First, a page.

NEW YORK ( TheStreet) -- The dry-bulk shipping industry has suffered a topsy-turvy 2011 so far: gluts, floods, bankruptcies, collapsing freight rates, continued piracy, earthquakes. Throughout 2011, TheStreet will track major market-moving events in the dry-bulk shipping sector. Click on to view the year's biggest industry headlines so far this year. (Articles are reflective of the news at the time they were published.)
May 16: DryShips
(DRYS - Get Report)
DryShips Sees Drill Rig IPO in 'Next Few Months'
, the controversial maritime shipping company that's been trying to build a deepwater oil-drilling business, said it obtained key long-term contracts for two of its drill rigs, allowing the company to spin off the unit in an IPO within the "next few months."
The company gave the update in its first-quarter earnings report after the market closed on Thursday, May 12.
The contracts, signed with
to explore for oil off the coast of Brazil, have a combined value of $1.1 billion, the company said. The contracts provide crucial financial support for an IPO spin-off of the drill-rig unit, called
, which DryShips has been planning -- and promising to sometimes skeptical investors -- since 2008.
Said DryShips' CEO George Economou in a statement: "These two contracts are the culmination of our efforts since we entered the drilling segment three years ago." He said Ocean Rig's backlog had doubled to $2 billion. The company has six drillships under contract. Two more vessels have been ordered from shipbuilding yards, scheduled for delivery in 2013.
According to DryShips in the earnings report, "During the next few months we plan to take active steps to monetize DryShips' most prized asset, its shares of Ocean Rig common stock, through a public listing in the U.S."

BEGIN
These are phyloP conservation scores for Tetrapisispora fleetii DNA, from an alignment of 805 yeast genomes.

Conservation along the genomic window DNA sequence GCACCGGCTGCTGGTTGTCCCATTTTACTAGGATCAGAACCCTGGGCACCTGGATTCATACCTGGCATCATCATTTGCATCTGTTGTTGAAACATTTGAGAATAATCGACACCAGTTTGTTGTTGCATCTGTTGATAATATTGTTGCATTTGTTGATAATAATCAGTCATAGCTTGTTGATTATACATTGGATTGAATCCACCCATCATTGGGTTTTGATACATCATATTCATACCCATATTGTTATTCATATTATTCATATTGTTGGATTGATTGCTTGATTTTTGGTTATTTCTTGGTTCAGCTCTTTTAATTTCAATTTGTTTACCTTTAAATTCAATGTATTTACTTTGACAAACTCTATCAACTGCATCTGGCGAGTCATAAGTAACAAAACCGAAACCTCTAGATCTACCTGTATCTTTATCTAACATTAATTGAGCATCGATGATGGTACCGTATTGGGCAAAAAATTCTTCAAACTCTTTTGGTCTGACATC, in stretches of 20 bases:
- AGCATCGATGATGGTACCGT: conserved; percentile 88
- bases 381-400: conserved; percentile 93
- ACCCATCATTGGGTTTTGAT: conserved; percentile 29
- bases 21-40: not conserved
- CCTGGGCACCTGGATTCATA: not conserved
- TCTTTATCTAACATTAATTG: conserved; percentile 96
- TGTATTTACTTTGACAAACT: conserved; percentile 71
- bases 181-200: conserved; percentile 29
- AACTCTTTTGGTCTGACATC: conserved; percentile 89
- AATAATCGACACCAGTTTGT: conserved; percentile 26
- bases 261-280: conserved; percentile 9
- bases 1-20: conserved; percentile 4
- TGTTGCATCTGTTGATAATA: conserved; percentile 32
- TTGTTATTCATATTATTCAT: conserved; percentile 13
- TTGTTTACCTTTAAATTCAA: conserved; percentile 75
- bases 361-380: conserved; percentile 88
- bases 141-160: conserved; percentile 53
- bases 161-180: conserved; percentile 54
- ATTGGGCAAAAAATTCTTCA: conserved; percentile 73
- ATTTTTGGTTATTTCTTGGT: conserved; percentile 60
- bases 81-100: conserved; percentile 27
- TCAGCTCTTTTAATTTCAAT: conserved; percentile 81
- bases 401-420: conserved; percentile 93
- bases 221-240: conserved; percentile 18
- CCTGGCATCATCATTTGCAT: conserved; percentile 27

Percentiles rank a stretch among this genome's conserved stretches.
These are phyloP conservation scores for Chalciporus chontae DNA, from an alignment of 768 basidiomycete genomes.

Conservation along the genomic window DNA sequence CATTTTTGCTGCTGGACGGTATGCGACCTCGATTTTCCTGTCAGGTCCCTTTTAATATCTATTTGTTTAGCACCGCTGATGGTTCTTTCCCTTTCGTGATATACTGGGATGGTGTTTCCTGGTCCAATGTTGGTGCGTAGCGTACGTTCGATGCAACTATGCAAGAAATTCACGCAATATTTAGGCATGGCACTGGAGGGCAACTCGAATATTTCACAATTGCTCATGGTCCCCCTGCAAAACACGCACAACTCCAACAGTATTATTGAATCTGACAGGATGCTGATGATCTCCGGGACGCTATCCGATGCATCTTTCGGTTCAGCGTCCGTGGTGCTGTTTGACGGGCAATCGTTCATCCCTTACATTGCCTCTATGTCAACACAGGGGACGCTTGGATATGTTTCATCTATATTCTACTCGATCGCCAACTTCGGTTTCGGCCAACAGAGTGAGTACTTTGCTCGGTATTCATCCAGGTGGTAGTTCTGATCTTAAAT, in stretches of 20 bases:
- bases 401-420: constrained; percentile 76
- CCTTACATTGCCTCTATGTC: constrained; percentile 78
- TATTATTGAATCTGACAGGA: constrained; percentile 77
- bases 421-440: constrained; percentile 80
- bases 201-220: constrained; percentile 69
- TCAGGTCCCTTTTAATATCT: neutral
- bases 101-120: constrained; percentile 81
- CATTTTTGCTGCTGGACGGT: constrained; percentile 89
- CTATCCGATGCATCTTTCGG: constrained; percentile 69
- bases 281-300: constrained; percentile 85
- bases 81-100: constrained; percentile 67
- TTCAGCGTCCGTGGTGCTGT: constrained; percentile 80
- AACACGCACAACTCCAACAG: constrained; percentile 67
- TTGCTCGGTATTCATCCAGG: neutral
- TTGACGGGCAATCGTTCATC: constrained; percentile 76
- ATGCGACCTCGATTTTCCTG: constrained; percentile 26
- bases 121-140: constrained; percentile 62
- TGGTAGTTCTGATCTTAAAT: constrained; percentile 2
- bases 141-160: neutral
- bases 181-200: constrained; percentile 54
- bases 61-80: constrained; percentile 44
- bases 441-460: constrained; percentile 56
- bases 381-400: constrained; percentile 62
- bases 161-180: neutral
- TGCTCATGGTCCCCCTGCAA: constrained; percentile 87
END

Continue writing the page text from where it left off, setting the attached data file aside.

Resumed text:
The move came as the dry-bulk shipping industry struggles through its worst market for freight rates since the darkest days of the financial crisis. This time, rates have collapsed because of a massive glut of new ships, ordered by shipowners when business was flush during the pre-crisis boom years.
DryShips' rig business has allowed the company to avoid some of the financial distress suffered by other publicly traded dry-bulk companies, many of which --
Eagle Bulk Shipping
, for instance -- swung to losses in the first quarter.
That's below the value even of the company's Ocean Rig unit, according to the calculations of one hedge fund trader who specializes in merchant shipping equities, and who estimates DryShips' 80% ownership of Ocean Rig at $5 per share. The other 20% of Ocean Rig trades on the Oslo stock market.
Still, this trader said, "I think a lot of people are hesitant to give full value to the stock." He said that management decisions in the past -- which is to say CEO George Economou's decisions -- have given some investors pause when it comes to DryShips. Most recently, in December, the company made a surprise $750 million purchase of a fleet of oil tankers. The deal was announced after the market close on Dec. 23.
It's not the acquisition alone that concerns some investors, the trader said, but lack of transparency and communication. "It's the risk of waking up one day and seeing he's bought, I don't know, a port or something."
On the earnings front, DryShips reported a first-quarter profit of $25.8 million, or 7 cents a share, a 94% jump from the year-earlier period's $13.3 million, or 4 cents a share. Revenue rose 7% to $207.4 million from $194.2 million in the first period of 2010.
The increases came entirely from the company's drillships unit. Voyage revenue from dry-bulk shipping, which transports raw materials such as coal, iron ore and grain, dropped 14% to $98.1 million in the first quarter from $114 million a year earlier.